Metlakatla, Alaska

Metlakatla is a small community of 1,454 people on Annette Island, near Ketchikan. Its name comes from the Tsimshian word Maxłakxaała, which means “saltwater passage.” Its official name is the Metlakatla Indian Community (MIC).

Fishing is very popular here, both commercially and for subsistence purposes, as the Tsimshian people have lived off the land this way for thousands of years.

It is one of the least tourist-focused places in Southeast Alaska, with visitors staying over 24 hours being required to apply for a visitor’s permit from the city.

That being said, tourism is still one of the biggest industries in the town, behind only fishing and fish processing.

General Background

Metlakatla is the only settlement on Annette Island, which is located just across the Revillagigedo Channel from Ketchikan.

Annette Island is part of the Gravina Islands chain in the Alexander Archipelago, whose most famous member is Gravina Island itself, the home of Ketchikan’s airport and the infamous planned “Bridge to Nowhere.”

The main town is only about three square miles and lies on the northern side of the island. There are a few logging roads out of town that are not maintained in the winter.

There are only two street signs in town and many houses do not have numbers. Although the streets do have official names, most of the residents don’t use them and may be confused if you refer to streets by these names.

Metlakatla is the only Indian Reservation in Alaska, as all other Native communities are headed by corporations that own their tribal lands, under the terms of The Alaska Native Claims Settlement Act (ANCSA).

When the agreement was signed by President Nixon, Metlakatla was the only community to opt out of ANCSA and continued as a reservation.

Things To Do

If you’re on a tour, The Long House is a great place to go, with four gift shops dedicated to each of the Tsimshian clans: Eagle, Raven, Wolf, and Killer Whale.

You’ll also see traditional songs and dances performed on stage, while the host explains their meaning.

However, these are conducted only for tour groups, so if you go independently, you’ll just find the gift shop, a few offices, and a lot of empty space.

Next to the Long House, you’ll find a casino, which has primarily slot machines and bingo games.

This is the only true casino in Alaska, as most forms of gambling (except pull tabs) are banned throughout the state, but Metlakatla is exempt as an Indian Reservation.

There is also a museum in town in the building that served as the community’s first church and was also the residence of the town’s founder, William Duncan.

Getting to Metlakatla

There are three ways to get to the island: Alaska Marine Highway (AMHS) ferry, an excursion from Ketchikan, or a float plane.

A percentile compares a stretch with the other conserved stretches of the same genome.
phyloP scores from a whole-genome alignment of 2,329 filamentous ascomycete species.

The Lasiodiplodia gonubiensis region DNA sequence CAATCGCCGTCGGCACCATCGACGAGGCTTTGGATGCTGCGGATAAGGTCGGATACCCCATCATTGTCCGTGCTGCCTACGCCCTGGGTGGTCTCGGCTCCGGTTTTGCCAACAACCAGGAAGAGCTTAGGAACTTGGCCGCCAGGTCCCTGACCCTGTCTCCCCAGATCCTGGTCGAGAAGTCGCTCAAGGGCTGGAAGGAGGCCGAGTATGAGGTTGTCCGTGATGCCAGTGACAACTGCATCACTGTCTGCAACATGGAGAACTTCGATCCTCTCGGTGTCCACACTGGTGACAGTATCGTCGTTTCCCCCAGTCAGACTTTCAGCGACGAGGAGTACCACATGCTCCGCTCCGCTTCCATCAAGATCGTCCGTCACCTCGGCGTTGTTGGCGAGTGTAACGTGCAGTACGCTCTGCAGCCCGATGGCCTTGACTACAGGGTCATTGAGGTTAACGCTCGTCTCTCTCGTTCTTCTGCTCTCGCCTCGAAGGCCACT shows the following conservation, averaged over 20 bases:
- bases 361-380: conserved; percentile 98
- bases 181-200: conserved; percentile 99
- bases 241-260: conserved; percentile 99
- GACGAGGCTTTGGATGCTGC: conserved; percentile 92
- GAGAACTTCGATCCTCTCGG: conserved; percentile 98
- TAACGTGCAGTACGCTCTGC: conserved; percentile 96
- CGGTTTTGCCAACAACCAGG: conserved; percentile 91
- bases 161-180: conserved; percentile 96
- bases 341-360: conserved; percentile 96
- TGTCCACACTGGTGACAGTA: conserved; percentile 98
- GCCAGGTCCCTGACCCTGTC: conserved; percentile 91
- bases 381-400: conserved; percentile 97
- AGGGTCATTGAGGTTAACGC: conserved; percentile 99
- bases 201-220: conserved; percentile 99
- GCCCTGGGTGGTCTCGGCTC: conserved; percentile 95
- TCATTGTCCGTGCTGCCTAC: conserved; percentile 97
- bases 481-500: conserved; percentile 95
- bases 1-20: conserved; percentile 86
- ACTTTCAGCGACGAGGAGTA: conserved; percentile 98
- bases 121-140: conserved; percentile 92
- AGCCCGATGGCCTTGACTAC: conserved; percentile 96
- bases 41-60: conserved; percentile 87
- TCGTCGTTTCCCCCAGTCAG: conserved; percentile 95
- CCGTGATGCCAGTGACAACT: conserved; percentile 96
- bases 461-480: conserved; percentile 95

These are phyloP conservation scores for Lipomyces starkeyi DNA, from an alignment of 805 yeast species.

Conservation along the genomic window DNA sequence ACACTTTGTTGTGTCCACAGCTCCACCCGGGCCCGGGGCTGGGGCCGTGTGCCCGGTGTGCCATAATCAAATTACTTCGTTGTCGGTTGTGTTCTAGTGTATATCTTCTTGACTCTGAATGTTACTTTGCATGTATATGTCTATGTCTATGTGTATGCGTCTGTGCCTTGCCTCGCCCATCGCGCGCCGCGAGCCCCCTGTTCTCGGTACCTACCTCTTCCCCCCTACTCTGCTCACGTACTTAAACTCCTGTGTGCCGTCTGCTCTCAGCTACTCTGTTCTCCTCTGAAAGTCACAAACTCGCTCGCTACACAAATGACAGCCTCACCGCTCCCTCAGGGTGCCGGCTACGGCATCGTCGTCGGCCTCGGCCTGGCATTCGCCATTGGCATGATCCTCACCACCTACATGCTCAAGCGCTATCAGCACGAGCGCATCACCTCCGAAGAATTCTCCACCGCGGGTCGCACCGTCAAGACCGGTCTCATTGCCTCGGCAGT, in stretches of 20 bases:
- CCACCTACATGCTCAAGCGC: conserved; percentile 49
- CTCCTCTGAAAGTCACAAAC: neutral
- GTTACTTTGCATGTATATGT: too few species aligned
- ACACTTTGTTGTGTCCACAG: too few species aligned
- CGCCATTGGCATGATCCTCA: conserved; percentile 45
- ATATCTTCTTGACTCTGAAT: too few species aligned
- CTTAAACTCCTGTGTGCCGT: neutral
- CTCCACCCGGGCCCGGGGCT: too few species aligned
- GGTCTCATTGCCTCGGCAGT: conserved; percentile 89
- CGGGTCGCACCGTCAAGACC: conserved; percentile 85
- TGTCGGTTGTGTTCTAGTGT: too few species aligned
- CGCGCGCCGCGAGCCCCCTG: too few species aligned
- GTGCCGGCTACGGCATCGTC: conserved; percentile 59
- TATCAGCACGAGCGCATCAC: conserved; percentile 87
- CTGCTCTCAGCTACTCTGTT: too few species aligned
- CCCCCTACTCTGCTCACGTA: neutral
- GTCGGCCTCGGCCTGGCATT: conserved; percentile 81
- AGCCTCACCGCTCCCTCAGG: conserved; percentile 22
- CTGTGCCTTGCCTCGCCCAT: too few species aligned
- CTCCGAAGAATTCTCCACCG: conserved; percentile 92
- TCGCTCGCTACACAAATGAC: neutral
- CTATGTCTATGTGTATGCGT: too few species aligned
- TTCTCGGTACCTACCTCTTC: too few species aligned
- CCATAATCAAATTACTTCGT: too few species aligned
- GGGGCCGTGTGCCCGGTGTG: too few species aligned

The M/V Lituya is the AMHS ferry that serves the community and is one of the only ships in their fleet that only serves two ports, in this case, Ketchikan and Metlakatla.

The ferry terminal used to be in town, but a few years ago it was moved to the other side of Annette Island to reduce operating costs. It is now a 30-minute drive from the terminal into town.

Float planes also fly in from Ketchikan operated by Taquan Air, whose name is based on Taak’w Aan, the Tlingit name for Annette Island. These are more expensive than a ferry ticket, of course.

The best way to see Metlakatla is through an excursion, either through a cruise ship company or Allen Marine. This provides a fuller and richer experience, as a local guide will be there to explain the history of the Island and its people.

Where To Stay, Eat, and Shop

There are not many options for lodging, food, or shopping in Metlakatla, as it is primarily a residential town that was not designed with tourism in mind.

There are a pair of rental cabins owned by a local husband and wife that are occasionally used, as well as the Metlakatla Inn and Suites hotel. There are also a few bed and breakfasts in town.

As for food, the main options are the grocery store, Alaska Commercial Metlakatla, and Leask’s Mini-Mart, on opposite ends of town.

The main grocery store has a deli, while the Mini-Mart offers a hot counter with hamburgers, fish, and other grilled or fried foods.

There are a few other stores available in town, including a coffee shop and a hardware store.

History of Metlakatla

In 1881, a missionary of the Anglican Church named William Duncan traveled to Canada from his home in England and began to live in a city called Metlakatla in British Columbia among the Tsimshian people.

However, after a doctrinal dispute, as well as the church disapproving of his insistence on total domination of his followers’ lives, Duncan left the official Anglican Church to start a splinter group, taking 900 Tsimshian with him in canoes in search of a new home.

They eventually came to Annette Island and, after receiving permission from the Tlingit leader at the time, created the settlement of New Metlakatla, although the first part was eventually dropped.

His birthday, August 7th, is still celebrated as Founder’s Day in Metlakatla, although Duncan himself remains a bit of a polarizing figure in town.

Some see him as a well-meaning but flawed man who brought Christianity to the Tsimshian and took them to Alaska.

Others see him as a colonizer whose strict rules forbid the teachings and ancient beliefs of their people, not allowing the tribe to have a shaman.

Today, over 90% of the town’s residents are Tsimshian and many are descended from the original 900 that came with Duncan to the island.

Metlakatla is a beautiful town full of amazing views and is definitely worth seeing as part of an excursion on your next Alaskan adventure!

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